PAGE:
A baby boomer’s incredible talent for existing

Baby boomer Pamela Jane of Doylestown, Pennsylvania, has written another book: An Incredible Talent for Existing. It’s both social commentary and entertainment. You’ll get the “entertainment” part when you see that this excerpt, which we reprint with Pamela’s permission, is called There’s A Peanut In My Ear.

It was 1971, the height of the women’s movement, and everything that was wrong with our marriage, we saw in political terms.

We aren’t getting along.

Pamela Jane

Translation: Marriage is a repressive institution.

I’m furious with David for criticizing my writing.

Translation: Men are pigs.

All this was a strain on our marriage. I decided to go to Brooklyn to stay with our friends, George and Betsy. There I would get liberated from male patriarchies and sexual stereotypes.

But sleep eluded me in their small apartment. I missed our country house and the sound of the stream flowing through the pines. Panic escalated as I lay awake listening to sirens wail, and wondering what was to become of my marriage and the rest of my life. Desperate for peace, I went looking for something to plug up my ears. All I could find was a jar of dry-roasted peanuts in the kitchen.

This will work, I thought, popping a peanut into my ear. Unexpectedly, the peanut broke in two, and half of it slipped down inside my ear. When I tried to dig it out, it went in even deeper.

I knocked timidly on George and Betsy’s bedroom door.

“George? Betsy?” I whispered. “I’ve got a peanut stuck in my ear.”

“Pamie, it’s two o’clock!” George whispered back groggily. “We’ll talk about it in the morning.”

In the morning the peanut was still there. I could feel it pressing against my eardrum.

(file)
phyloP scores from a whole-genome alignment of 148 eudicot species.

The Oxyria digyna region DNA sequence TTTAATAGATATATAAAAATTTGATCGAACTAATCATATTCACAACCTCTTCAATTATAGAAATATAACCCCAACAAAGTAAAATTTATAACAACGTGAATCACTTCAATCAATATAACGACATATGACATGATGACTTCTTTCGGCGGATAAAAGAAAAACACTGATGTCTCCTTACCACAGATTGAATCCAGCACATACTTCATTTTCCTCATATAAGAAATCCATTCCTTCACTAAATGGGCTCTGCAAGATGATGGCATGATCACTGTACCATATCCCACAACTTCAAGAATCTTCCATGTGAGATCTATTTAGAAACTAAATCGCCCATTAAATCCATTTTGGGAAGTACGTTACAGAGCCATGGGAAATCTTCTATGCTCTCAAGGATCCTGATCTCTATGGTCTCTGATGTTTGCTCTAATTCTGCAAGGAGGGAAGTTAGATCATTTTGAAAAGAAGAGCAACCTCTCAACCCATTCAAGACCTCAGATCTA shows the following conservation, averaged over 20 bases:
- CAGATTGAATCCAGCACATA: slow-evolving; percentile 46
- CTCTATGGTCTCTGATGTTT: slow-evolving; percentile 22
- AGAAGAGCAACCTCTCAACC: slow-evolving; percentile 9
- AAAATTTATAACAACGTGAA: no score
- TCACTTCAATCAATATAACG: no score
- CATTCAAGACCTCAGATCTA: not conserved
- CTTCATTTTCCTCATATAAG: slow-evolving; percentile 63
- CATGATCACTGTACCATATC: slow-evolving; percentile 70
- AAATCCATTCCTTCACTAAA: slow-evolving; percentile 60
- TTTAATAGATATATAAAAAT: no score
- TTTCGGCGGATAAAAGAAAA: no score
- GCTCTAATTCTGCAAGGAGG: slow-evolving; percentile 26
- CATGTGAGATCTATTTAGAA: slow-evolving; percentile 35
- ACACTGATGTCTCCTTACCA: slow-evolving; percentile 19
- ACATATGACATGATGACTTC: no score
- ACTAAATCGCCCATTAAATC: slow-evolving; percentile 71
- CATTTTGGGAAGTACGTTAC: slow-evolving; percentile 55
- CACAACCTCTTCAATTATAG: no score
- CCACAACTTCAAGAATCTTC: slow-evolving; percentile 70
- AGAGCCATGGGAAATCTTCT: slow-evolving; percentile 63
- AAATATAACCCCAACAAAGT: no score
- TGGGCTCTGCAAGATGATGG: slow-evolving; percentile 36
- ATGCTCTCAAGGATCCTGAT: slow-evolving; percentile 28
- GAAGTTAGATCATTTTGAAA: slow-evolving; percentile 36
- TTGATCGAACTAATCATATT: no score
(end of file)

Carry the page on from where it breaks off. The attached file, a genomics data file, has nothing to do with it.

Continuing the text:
George peered in my ear. Are you sure you have a peanut in there?”

“George, leave her alone,” said Betsy.

“But how did it get in there?” asked George.

That was a tricky question. I didn’t want George and Betsy to know that I, a liberated woman, was homesick and frightened, or that I found it hard to sleep in their noisy apartment.

“Well, ah . . . I was eating peanuts and I scratched my ear and I guess part of a peanut must have been stuck to my finger and gone down inside.”

George looked incredulous. Then he looked in my ear. “I can’t see anything. Are you sure you have a peanut in there?”

I nodded, and the three of us headed off to the Brooklyn Ear, Nose and Throat Hospital. I stuck stubbornly to my story all the way there. The more dubious George looked, the more embarrassed I felt, and the more embarrassed I felt, the more fiercely I insisted that the whole thing had been a freak accident born of eating peanuts carelessly at two o’clock in the morning.
In the exam room, the doctor took a skinny metal instrument and dug the peanut out of my ear. George’s mouth fell open.

“Betsy, Betsy, it was practically a whole peanut!” he cried, bursting into the waiting room.

Everyone in the emergency room was staring at us.

“George, let’s go home,” said Betsy.

I went home too. It had been a very liberating trip. I just hoped the Sisterhood, wherever they were, would understand.

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